I know that this photo does not even come close to showing just how crazy steep this hill was, but that is where we turned around!

February 6th
Today finds us enjoying the southern end of the estuary that is formed by Bahia Ensenada. This is a large commercial port, but has hundreds of acres of tidal flats in the south end and is full of birds. We have the 5th wheel parked within a few yards of the bay, and had a great morning. Form me, the highlight was having a Common Loon, swim right up to me, within 7 or 8 feet. Other birds added to the list in this area are Bushtits, Merlin, Greater Scaup, Anna’s Hummingbird, and Least Grebe. There are rumors of a Wandering Tattler in the area, so perhaps I can track that down before we pull out tomorrow, and cross the border back into the US again.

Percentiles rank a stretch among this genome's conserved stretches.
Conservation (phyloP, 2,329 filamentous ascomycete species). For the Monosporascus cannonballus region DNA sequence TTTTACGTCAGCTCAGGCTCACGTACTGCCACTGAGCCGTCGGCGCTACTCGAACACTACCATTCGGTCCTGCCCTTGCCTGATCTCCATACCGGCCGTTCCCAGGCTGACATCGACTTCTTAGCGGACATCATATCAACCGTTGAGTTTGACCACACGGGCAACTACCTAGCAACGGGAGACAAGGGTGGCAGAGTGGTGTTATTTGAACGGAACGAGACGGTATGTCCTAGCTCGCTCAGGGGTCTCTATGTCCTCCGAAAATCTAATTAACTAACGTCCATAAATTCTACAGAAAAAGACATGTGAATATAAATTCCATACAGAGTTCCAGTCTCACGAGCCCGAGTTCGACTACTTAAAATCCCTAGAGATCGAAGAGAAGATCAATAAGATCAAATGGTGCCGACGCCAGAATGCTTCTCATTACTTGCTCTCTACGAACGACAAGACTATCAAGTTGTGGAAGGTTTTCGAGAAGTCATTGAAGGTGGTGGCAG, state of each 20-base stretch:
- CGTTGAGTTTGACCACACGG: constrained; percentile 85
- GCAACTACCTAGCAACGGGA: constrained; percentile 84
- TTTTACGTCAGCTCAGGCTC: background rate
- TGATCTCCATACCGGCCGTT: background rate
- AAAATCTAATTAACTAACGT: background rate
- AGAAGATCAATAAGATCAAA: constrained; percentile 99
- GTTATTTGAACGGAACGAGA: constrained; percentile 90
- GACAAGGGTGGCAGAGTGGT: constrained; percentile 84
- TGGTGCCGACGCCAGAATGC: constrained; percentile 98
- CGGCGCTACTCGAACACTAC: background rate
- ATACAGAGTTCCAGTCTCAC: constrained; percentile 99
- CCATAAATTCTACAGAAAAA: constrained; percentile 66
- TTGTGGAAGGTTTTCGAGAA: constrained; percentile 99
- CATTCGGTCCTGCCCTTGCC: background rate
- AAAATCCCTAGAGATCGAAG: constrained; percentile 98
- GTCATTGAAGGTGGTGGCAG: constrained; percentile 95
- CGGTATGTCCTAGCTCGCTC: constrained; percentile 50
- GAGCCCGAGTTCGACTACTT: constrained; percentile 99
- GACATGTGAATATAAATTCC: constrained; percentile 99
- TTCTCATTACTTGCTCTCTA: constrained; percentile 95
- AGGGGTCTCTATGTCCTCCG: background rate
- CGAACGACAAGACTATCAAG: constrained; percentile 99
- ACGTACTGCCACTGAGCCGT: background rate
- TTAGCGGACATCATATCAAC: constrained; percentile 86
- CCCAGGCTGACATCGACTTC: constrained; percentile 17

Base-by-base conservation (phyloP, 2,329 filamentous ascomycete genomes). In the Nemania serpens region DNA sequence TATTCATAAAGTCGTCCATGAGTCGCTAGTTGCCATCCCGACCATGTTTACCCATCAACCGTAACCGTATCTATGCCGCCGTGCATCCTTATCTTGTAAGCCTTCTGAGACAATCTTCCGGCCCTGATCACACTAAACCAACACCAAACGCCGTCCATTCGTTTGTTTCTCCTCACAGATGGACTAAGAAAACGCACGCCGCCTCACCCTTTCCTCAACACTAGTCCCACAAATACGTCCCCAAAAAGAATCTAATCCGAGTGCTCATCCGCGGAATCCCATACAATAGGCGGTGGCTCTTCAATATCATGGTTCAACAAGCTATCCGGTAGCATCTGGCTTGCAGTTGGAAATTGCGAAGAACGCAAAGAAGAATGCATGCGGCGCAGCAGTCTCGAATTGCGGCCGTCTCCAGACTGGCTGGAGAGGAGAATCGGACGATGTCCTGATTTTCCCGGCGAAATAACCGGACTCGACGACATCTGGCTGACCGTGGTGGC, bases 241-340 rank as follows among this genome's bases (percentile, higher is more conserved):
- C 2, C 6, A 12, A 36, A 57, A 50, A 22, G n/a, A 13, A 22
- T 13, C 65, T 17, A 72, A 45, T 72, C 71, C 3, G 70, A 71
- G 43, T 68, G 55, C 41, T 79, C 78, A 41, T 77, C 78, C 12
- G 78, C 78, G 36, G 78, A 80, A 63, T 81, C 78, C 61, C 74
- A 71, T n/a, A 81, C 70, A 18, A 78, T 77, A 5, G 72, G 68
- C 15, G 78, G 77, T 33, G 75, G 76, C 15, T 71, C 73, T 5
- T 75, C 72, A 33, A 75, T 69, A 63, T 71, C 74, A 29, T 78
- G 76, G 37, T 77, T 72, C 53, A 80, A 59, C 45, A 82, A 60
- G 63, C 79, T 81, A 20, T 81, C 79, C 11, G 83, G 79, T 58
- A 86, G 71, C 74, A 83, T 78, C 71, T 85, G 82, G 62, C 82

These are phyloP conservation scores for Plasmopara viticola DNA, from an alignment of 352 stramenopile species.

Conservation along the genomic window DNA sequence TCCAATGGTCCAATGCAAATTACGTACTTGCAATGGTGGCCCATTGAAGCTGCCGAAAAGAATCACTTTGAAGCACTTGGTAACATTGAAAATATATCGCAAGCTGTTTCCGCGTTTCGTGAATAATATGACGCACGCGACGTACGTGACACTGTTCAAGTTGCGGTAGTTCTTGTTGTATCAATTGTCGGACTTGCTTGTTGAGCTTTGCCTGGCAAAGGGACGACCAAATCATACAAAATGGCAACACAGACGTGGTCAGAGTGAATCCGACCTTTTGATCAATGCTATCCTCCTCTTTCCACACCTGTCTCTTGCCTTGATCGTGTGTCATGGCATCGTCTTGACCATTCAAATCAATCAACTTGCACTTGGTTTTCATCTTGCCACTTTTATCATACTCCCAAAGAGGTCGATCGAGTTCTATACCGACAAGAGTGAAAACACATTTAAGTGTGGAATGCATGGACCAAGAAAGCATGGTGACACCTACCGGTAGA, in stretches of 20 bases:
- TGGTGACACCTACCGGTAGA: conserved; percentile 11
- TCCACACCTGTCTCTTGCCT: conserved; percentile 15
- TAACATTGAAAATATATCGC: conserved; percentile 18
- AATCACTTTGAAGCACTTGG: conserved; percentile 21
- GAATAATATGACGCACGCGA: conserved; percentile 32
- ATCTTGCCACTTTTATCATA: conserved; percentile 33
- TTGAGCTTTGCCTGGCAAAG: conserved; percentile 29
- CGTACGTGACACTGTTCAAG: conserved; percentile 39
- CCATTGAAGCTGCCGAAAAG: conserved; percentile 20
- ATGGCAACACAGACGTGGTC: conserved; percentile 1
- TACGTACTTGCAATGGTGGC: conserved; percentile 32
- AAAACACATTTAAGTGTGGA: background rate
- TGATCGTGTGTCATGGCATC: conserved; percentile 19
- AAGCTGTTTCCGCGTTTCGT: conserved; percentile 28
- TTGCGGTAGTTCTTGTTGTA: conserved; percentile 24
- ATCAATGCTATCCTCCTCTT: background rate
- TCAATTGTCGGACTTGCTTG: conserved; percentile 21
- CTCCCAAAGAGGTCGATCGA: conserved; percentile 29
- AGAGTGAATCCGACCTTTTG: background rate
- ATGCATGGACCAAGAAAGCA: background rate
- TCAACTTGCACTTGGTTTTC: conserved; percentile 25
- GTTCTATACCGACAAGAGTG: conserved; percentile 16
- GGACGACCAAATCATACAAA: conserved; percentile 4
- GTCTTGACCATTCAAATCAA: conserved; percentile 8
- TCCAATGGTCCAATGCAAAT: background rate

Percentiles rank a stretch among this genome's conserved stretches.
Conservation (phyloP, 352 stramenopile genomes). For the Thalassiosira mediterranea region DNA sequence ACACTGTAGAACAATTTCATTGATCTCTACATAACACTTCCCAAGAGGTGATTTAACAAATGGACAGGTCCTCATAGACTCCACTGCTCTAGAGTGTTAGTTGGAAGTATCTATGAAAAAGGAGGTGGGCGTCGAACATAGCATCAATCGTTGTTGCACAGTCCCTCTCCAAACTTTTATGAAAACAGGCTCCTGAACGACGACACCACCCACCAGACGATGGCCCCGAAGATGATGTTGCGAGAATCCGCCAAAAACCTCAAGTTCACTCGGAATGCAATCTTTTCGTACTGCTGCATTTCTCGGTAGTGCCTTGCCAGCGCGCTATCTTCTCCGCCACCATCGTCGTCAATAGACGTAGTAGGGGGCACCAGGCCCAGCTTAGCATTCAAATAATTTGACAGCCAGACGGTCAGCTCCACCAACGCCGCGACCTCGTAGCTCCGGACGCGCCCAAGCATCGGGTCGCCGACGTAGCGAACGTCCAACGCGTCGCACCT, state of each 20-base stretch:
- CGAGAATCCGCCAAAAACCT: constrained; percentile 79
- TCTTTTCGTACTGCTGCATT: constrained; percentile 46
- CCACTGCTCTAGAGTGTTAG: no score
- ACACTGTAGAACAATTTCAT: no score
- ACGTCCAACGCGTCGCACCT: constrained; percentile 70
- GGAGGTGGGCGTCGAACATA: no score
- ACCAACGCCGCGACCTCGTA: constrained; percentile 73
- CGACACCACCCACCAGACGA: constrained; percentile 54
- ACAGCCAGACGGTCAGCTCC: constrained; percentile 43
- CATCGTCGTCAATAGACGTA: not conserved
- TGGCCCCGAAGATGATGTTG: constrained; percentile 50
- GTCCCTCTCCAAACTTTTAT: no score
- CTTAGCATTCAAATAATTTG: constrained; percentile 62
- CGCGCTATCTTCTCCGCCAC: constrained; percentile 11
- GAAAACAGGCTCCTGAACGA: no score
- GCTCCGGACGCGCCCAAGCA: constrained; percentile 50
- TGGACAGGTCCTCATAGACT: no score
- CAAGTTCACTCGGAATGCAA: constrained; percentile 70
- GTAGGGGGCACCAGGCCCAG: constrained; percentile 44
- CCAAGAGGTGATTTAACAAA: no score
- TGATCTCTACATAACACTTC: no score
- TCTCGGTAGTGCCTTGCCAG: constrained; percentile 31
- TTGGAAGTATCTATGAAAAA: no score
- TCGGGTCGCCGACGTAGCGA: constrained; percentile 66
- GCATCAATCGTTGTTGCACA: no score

Here is that Common Loon.

 

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Written by Tom Brown
Tom Brown grew up in the high desert area of central Oregon. His love for birds and photography started at a young age. Thru the course of time, travel, and a lot of different occupations, he ended up living in Seattle, and met a girl with a sailboat. Now his wife, Jeanne wanted to travel the world, and he thought that sounded like fun, and a great way to see a bunch of new birds! So far they have sailed north from Seattle, up thru British Columbia, Canada and down the West Coast of the US to settle (for now) in La Paz, Mexico. When he is not scouring whatever area they are in, looking for the next great bird photo, he can be found trying to earn enough money for the next adventure, and of course, a new lens or camera body! Having been nick-named “The Bird Nerd” by his last remaining friends and family, Tom continues search for that next lifer, and the accompanying photo that goes with it.